Hobbies can be a great way to unwind, foster creativity, and make new friends. They offer an opportunity to pursue passions and set goals unrelated to our professional lives. As children, our free time was consumed with hobbies such as arts and crafts, playing sports, and games. While juggling the demands of adult life, we often push aside leisure activities due to time constraints and financial considerations. However, studies have demonstrated that engaging in a hobby can contribute to long-term physical and mental well-being.
Joplin Public Library is a great resource to help you discover a new hobby or get back into a past favorite. It can be tempting to splurge on expensive supplies after seeing a fun project online (hello, Pinterest!). However, there is a risk that the hobby may not be ideal for you, and you end collecting expensive gear you never use. By utilizing books, digital resources, The Makerspace and The Library of Things, trying out new hobbies doesn’t have to be time-consuming or expensive.
For example, if you’d like to try out digital photography, a DSLR camera and lens can be hundreds or even thousands of dollars. The Library of Things has one you can check out, countless books on photography and even a Great Courses series on photography through our digital resource kanopy. Laser engraving is a fun pastime and a great way to personalize items, but again, the machine is expensive, takes up a lot of space and needs special ventilation. The Makerspace offers this service and help using the machine when you bring your own supplies!
Another reason to utilize the library when looking for a new hobby is that we’re a trusted source for information. Have you ever tried a recipe you found online, only to realize it was missing a key ingredient or step? Books undergo a rigorous review process, ensuring that recipes or instructions for a project won’t lead to disastrous results like in this article from Good Housekeeping. Also, magazines and blogs are often sponsored by companies that promote specific products. The library, on the other hand, has no such agenda. We don’t care which brands you use, as long as you’re having fun!
Start the new year with a new hobby and enjoy all that Joplin Public Library has to offer in 2024!
Take a look at our annual report for fiscal year November 2022- October 2023.
Joplin Public Library (JPL) was recently announced as the winner of multiple Missouri Library Association’s Awards and a Grant at the 2023 Awards Gala held in Columbia, Missouri. The Missouri Library Association is a 501(c)(3) nonprofit educational organization operating to promote library service, the profession of librarianship, and cooperation among all types of libraries and organizations concerned with library service in the State of Missouri.
Beth Snow, JPL Teen Services Librarian, was awarded the Community Partnership Award, alongside Lisa Nelson from Landmark Builds, for their Iconic Joplin collaboration. This award recognizes a Missouri library and one or more community organizations for developing a partnership that benefits members of their shared community. As part of Joplin’s 150 year birthday celebration, Iconic Joplin engaged youth ages 12 to 16 in local history by building landmarks out of LEGO elements.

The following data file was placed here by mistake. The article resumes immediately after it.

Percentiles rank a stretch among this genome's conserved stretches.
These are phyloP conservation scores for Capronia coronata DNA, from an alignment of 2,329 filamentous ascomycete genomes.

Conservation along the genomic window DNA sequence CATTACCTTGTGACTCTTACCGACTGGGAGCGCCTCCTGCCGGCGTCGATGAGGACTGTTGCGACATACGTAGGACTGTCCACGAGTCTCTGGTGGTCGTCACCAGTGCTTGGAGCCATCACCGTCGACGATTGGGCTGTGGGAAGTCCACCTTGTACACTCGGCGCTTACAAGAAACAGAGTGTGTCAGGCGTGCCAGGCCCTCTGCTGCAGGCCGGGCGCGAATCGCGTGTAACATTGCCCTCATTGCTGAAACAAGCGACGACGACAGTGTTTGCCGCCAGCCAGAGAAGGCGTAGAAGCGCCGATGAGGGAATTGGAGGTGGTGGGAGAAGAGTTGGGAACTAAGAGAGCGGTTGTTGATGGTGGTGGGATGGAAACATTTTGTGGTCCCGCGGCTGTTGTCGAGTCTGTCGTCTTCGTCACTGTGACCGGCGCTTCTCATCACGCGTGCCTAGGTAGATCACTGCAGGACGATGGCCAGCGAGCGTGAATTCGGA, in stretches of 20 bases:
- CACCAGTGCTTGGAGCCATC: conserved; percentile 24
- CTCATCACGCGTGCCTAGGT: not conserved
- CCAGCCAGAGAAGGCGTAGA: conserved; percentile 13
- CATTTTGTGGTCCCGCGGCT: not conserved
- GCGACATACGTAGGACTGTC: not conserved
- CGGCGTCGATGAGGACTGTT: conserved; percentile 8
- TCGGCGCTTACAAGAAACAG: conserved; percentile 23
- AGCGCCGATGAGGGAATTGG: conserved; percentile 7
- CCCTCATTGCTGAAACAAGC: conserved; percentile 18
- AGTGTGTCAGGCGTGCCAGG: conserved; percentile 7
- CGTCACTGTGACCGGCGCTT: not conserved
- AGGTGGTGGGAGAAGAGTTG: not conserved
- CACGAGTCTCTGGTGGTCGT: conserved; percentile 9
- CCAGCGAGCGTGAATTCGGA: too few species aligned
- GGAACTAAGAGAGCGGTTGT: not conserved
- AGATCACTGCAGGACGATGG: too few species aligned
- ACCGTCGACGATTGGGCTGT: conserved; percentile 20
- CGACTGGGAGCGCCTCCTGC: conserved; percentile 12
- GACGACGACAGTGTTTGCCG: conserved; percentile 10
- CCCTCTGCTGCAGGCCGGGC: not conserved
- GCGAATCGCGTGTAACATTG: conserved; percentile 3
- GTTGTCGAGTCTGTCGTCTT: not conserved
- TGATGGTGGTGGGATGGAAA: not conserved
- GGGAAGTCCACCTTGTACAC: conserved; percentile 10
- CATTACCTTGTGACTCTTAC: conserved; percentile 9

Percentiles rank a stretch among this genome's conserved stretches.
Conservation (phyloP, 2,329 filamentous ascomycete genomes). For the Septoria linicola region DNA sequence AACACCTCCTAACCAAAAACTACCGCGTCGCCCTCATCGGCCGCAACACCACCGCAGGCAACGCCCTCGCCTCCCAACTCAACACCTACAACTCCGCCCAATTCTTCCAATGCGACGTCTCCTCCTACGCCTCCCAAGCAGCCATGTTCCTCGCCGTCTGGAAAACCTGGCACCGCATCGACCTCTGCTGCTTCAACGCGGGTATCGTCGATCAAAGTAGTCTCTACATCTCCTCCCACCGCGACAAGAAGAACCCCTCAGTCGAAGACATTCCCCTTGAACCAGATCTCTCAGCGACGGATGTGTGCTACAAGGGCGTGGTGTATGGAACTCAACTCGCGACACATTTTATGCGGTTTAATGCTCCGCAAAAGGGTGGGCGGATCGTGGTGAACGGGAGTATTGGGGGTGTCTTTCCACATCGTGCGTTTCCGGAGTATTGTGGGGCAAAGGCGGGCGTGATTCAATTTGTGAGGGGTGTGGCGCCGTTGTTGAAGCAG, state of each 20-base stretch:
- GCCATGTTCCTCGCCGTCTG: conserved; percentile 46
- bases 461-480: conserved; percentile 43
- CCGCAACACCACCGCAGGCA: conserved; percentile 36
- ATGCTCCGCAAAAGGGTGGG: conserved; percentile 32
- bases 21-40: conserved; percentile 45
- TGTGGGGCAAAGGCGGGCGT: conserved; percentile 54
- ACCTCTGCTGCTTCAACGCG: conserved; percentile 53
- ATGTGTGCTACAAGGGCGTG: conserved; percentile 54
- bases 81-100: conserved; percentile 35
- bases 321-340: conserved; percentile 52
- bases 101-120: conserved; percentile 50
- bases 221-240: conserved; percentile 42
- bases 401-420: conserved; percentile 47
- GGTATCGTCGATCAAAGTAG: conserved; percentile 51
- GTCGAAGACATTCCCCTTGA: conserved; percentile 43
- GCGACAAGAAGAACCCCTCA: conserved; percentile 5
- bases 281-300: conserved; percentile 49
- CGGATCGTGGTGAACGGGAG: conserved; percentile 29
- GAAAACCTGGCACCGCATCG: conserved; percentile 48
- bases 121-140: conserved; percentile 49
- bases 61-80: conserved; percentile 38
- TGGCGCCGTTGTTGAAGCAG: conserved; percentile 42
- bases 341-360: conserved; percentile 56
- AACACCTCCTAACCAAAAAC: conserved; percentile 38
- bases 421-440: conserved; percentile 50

Snow was also awarded the Show Me Youth Services Award, which recognizes a library employee, Friend, or Trustee who serves as and/or advocates for children or young adults and who demonstrates notable and outstanding performance in planning, developing, and promoting programs, services, collections, reading activities or advocating for children and/or teenagers in their libraries and communities. Snow has worked as the Teen Services Librarian at the Library since 2015. In addition to being an advocate for the teens in her community, she works to foster a space where all teens can be who they are.
Carolyn Trout, retired JPL Director, received the Meritorious Achievement Award, which recognizes an individual who has made a significant contribution to
libraries in Missouri. A recipient must be either an individual outside of the library profession or a retired librarian. Nominees must reside in Missouri and should have made either a contribution to libraries that gained recognition beyond the local level or have made an innovative contribution in the decisive factors in library development. During her time as JPL Director, from 1988 until 2006, Trout was a part of some very important projects for Missouri libraries. She served on a committee that created the first standards Missouri ever had for public libraries; she was instrumental in her work with the Missouri State Library on a program created to train non-library degreed public library staff; she was a connector of information and people using her passion for reference and history to introduce many to libraries; and library advocacy was important to Trout, and it is still something she is doing in retirement.
Justin Kelly, JPL Systems Administrator, was awarded a $3,000 Access and Innovation Grant, which aims to enhance, support, and develop library technologies and innovation that improve patrons’ access to library services. The grant will be used to upgrade internal wireless access points to offer WiFi6e protocol to accommodate more users at higher internet speeds. This is part of an ongoing effort to keep in step with national “broadband” standards. It will also bring a higher level of wireless security, along with new network monitoring tools.
“We are honored to be recognized by the Missouri Library Association for our efforts in patron services, community collaboration, and a commitment to ongoing improvement,” said Joplin Public Library Director Jeana Gockley. “Our staff is our greatest resource and these awards shine a light on the talent, dedication, and excellence present in this community’s local library.”
1901 East 20th Street
Joplin, MO 64804